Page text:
Students Unite for World Water Monitoring Day

Watershed station

As citizens living along an international border, young people in San Diego and Tijuana need to have a strong understanding of the interdependence of natural resources in a larger, global setting. Water quality is an especially important concern – from our bays and oceans to our drinking-water resources and shared watersheds.

Last week, Birch Aquarium at Scripps hosted the 10th Annual World Water Monitoring Day with San Diego Coastkeeper and Sister Schools of San Diego as part of an international outreach to build public awareness and involvement in protecting water resources around the world. The event featured environmental- and ocean-themed educational activities for approximately 200 school children from San Diego and Tijuana. This was our first year hosting the event.

During the welcome address, all attendees were sworn in as official members of Coastkeeper, and executive directors Nigella Hillgarth (of Birch Aquarium at Scripps) and Gale Filter (of San Diego Coastkeeper) addressed the need for public stewardship of water quality in the San Diego region.

Attendees are sworn in as Coastkeeper members with Aquarium director Nigella Hillgarth (in red).

Afterward, students rotated through a number of interactive water stations. At one stop, they explored watershed models and discovered how urban waste and runoff contaminate our oceans. At the San Diego River Foundation’s station, they learned about the flora and fauna of rivers in our region.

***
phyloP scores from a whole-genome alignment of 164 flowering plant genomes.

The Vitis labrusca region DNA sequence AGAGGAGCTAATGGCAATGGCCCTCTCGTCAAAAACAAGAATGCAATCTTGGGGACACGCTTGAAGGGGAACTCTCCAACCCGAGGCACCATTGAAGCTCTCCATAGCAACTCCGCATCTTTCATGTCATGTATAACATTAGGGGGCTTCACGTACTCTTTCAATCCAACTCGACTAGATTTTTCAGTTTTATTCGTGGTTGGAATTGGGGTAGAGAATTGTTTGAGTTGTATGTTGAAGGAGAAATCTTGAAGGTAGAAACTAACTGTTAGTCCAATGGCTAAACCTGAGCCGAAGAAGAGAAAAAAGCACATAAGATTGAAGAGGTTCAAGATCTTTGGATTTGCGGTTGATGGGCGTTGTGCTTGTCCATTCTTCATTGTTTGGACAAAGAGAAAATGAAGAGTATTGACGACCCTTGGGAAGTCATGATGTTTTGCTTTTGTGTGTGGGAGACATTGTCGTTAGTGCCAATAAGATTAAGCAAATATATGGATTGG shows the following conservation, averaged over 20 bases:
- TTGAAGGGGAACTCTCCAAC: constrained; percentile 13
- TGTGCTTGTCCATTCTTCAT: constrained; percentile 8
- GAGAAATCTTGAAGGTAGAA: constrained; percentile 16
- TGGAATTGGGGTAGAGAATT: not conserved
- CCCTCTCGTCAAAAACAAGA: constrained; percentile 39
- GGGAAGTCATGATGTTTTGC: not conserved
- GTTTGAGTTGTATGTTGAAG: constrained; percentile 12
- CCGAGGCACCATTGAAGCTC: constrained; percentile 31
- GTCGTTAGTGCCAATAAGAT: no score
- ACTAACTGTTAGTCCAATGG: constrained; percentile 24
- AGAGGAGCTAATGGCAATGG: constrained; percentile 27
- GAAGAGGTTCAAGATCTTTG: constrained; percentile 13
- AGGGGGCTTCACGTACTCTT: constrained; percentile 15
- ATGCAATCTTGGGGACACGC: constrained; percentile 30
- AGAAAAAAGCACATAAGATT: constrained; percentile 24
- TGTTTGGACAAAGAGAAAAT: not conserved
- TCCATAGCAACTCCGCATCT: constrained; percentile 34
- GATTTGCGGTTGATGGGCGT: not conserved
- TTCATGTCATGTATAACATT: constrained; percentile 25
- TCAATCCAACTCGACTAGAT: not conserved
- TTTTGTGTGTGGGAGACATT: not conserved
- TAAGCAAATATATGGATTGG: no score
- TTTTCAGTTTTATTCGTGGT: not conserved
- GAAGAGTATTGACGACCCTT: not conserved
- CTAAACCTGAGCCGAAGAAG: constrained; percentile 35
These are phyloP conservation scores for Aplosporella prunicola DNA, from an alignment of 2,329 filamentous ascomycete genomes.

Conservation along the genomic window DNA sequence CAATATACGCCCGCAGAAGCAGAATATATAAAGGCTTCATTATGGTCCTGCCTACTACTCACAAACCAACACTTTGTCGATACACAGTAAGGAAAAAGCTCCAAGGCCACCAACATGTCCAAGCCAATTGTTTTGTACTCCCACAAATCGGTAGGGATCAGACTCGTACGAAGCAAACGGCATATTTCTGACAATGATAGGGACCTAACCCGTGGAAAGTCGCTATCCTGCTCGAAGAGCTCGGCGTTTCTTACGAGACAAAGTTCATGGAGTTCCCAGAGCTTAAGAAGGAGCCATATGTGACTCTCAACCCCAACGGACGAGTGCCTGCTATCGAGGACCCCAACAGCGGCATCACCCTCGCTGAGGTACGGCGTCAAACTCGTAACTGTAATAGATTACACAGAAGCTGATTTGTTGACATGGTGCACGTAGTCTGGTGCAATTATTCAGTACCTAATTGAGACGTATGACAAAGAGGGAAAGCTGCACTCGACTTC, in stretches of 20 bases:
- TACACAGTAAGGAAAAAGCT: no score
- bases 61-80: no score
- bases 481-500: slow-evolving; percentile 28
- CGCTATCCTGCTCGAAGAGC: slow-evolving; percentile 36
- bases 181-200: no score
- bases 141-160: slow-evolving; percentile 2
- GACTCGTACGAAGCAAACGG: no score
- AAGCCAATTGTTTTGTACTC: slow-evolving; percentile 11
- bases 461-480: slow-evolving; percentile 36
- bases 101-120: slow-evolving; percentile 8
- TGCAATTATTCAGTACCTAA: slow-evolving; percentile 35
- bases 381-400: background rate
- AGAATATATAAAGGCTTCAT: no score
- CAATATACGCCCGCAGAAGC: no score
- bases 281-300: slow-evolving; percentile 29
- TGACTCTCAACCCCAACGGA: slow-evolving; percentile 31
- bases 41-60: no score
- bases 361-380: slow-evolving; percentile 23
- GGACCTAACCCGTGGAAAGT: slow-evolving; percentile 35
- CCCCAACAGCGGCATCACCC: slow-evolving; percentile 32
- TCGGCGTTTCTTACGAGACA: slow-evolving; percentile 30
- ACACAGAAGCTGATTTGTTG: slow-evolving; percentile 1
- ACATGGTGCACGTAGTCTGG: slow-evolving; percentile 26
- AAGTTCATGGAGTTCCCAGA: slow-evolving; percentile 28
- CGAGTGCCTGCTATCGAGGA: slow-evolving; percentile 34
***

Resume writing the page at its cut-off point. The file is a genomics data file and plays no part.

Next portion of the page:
Older students learned how increased acidity affects our oceans as well as the harmful effects of human-caused eutrophication from untreated sewage effluent and agricultural run-off. San Diego Coastkeeper’s edible aquafer station was a big hit as students created their own aquafer from ice cream, candy, and soda.

At I Love A Clean San Diego’s recycle relay, student teams engaged in a lively competition to properly recycle common household items. For example, did you know you can recycle round yogurt and dairy tubs as well as berry baskets?

Finally, students made their way to the County Office of Education’s mobile labs –  Green Machine and the Splash Lab – to learn about watersheds and the importance of composting.

In addition to World Water Monitoring Day activities at Birch Aquarium, the students will use test kits to collect and analyze water samples throughout the region. Their data will be shared with participating students in China, Japan, Poland, Turkey, and Russia.

San Diego schools involved in WWMD include Riverview Elementary, Perkins Elementary, San Diego High School and Crawford High Education Complex. Tijuana schools include Instituto Bilingue Santillana Del Mar, Colegio Holly Cross, Colegio Gabilondo Soler Cri-Cri, Instituto Juan Diego, Instituto Defensores de Baja California, Colegio Eiffel, Colegio Las Villas, Instituto Metropolitano and the Instituto Edubyte.

 

 

You Might Also Like

  • WWMD
    November 7, 2011 at 9:52 am

    This is fantastic! We would love to include your monitoring data in our 2011 report. Have you guys registered? Also, if you will, we’d love for you guys to send over some of your event photos to include in our WWMD 2011 Album. Thanks for your participation in World Water Monitoring Day! (Contact: wwmd@wef.org).

  • Scripps Institution of Oceanography UC San Diego